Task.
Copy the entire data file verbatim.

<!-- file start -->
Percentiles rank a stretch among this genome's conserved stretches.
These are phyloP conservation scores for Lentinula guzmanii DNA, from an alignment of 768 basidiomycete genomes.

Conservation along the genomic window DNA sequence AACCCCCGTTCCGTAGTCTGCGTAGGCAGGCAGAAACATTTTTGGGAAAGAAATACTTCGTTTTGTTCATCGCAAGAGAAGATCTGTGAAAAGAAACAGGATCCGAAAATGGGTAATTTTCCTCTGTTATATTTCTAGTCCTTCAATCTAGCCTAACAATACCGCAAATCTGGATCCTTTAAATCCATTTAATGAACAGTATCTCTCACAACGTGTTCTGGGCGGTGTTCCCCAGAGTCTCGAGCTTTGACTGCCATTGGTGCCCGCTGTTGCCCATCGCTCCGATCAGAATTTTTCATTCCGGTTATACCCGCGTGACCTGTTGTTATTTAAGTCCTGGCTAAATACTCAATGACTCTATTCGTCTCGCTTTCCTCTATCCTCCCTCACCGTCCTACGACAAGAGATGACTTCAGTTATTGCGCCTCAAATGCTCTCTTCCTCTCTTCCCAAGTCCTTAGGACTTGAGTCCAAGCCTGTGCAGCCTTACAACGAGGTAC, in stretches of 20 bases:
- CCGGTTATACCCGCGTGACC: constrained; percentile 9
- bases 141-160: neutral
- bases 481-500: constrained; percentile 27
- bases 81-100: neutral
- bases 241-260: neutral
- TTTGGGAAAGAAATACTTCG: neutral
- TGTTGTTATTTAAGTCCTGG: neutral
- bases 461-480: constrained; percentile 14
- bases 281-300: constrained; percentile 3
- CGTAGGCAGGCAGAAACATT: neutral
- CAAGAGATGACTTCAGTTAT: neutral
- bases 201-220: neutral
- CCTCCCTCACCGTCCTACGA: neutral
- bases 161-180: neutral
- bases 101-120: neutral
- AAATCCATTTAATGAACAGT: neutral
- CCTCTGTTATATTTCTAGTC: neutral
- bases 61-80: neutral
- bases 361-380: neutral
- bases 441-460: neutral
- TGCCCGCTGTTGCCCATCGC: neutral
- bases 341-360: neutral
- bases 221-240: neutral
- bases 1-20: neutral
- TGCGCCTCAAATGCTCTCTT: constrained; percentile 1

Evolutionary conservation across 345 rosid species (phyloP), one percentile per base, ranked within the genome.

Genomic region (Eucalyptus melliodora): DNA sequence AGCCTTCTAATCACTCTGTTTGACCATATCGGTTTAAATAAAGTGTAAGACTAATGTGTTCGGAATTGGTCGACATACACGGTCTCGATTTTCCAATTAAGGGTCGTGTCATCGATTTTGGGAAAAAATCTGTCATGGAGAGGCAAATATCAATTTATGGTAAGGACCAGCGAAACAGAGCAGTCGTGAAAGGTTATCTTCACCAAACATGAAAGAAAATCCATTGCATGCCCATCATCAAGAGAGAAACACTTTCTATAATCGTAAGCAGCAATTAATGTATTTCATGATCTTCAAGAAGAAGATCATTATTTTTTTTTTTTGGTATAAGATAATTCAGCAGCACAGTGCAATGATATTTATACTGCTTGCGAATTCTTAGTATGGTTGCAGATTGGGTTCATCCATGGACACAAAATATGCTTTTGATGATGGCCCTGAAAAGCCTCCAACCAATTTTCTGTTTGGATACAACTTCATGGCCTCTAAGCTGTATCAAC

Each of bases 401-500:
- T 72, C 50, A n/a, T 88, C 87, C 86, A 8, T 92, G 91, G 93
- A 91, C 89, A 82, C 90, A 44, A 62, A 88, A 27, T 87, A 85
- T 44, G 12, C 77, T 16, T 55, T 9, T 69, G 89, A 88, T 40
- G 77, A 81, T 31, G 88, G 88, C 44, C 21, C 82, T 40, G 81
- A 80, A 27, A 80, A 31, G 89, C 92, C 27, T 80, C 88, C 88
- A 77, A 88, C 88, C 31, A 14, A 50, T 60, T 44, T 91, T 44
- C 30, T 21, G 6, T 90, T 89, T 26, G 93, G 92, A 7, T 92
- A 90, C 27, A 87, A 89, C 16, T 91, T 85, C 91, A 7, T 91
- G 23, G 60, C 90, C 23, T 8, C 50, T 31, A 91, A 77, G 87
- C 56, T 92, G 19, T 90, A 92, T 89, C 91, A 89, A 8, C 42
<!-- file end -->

Percentiles rank a stretch among this genome's conserved stretches.
These are phyloP conservation scores for Lentinula guzmanii DNA, from an alignment of 768 basidiomycete genomes.

Conservation along the genomic window DNA sequence AACCCCCGTTCCGTAGTCTGCGTAGGCAGGCAGAAACATTTTTGGGAAAGAAATACTTCGTTTTGTTCATCGCAAGAGAAGATCTGTGAAAAGAAACAGGATCCGAAAATGGGTAATTTTCCTCTGTTATATTTCTAGTCCTTCAATCTAGCCTAACAATACCGCAAATCTGGATCCTTTAAATCCATTTAATGAACAGTATCTCTCACAACGTGTTCTGGGCGGTGTTCCCCAGAGTCTCGAGCTTTGACTGCCATTGGTGCCCGCTGTTGCCCATCGCTCCGATCAGAATTTTTCATTCCGGTTATACCCGCGTGACCTGTTGTTATTTAAGTCCTGGCTAAATACTCAATGACTCTATTCGTCTCGCTTTCCTCTATCCTCCCTCACCGTCCTACGACAAGAGATGACTTCAGTTATTGCGCCTCAAATGCTCTCTTCCTCTCTTCCCAAGTCCTTAGGACTTGAGTCCAAGCCTGTGCAGCCTTACAACGAGGTAC, in stretches of 20 bases:
- CCGGTTATACCCGCGTGACC: constrained; percentile 9
- bases 141-160: neutral
- bases 481-500: constrained; percentile 27
- bases 81-100: neutral
- bases 241-260: neutral
- TTTGGGAAAGAAATACTTCG: neutral
- TGTTGTTATTTAAGTCCTGG: neutral
- bases 461-480: constrained; percentile 14
- bases 281-300: constrained; percentile 3
- CGTAGGCAGGCAGAAACATT: neutral
- CAAGAGATGACTTCAGTTAT: neutral
- bases 201-220: neutral
- CCTCCCTCACCGTCCTACGA: neutral
- bases 161-180: neutral
- bases 101-120: neutral
- AAATCCATTTAATGAACAGT: neutral
- CCTCTGTTATATTTCTAGTC: neutral
- bases 61-80: neutral
- bases 361-380: neutral
- bases 441-460: neutral
- TGCCCGCTGTTGCCCATCGC: neutral
- bases 341-360: neutral
- bases 221-240: neutral
- bases 1-20: neutral
- TGCGCCTCAAATGCTCTCTT: constrained; percentile 1

Evolutionary conservation across 345 rosid species (phyloP), one percentile per base, ranked within the genome.

Genomic region (Eucalyptus melliodora): DNA sequence AGCCTTCTAATCACTCTGTTTGACCATATCGGTTTAAATAAAGTGTAAGACTAATGTGTTCGGAATTGGTCGACATACACGGTCTCGATTTTCCAATTAAGGGTCGTGTCATCGATTTTGGGAAAAAATCTGTCATGGAGAGGCAAATATCAATTTATGGTAAGGACCAGCGAAACAGAGCAGTCGTGAAAGGTTATCTTCACCAAACATGAAAGAAAATCCATTGCATGCCCATCATCAAGAGAGAAACACTTTCTATAATCGTAAGCAGCAATTAATGTATTTCATGATCTTCAAGAAGAAGATCATTATTTTTTTTTTTTGGTATAAGATAATTCAGCAGCACAGTGCAATGATATTTATACTGCTTGCGAATTCTTAGTATGGTTGCAGATTGGGTTCATCCATGGACACAAAATATGCTTTTGATGATGGCCCTGAAAAGCCTCCAACCAATTTTCTGTTTGGATACAACTTCATGGCCTCTAAGCTGTATCAAC

Each of bases 401-500:
- T 72, C 50, A n/a, T 88, C 87, C 86, A 8, T 92, G 91, G 93
- A 91, C 89, A 82, C 90, A 44, A 62, A 88, A 27, T 87, A 85
- T 44, G 12, C 77, T 16, T 55, T 9, T 69, G 89, A 88, T 40
- G 77, A 81, T 31, G 88, G 88, C 44, C 21, C 82, T 40, G 81
- A 80, A 27, A 80, A 31, G 89, C 92, C 27, T 80, C 88, C 88
- A 77, A 88, C 88, C 31, A 14, A 50, T 60, T 44, T 91, T 44
- C 30, T 21, G 6, T 90, T 89, T 26, G 93, G 92, A 7, T 92
- A 90, C 27, A 87, A 89, C 16, T 91, T 85, C 91, A 7, T 91
- G 23, G 60, C 90, C 23, T 8, C 50, T 31, A 91, A 77, G 87
- C 56, T 92, G 19, T 90, A 92, T 89, C 91, A 89, A 8, C 42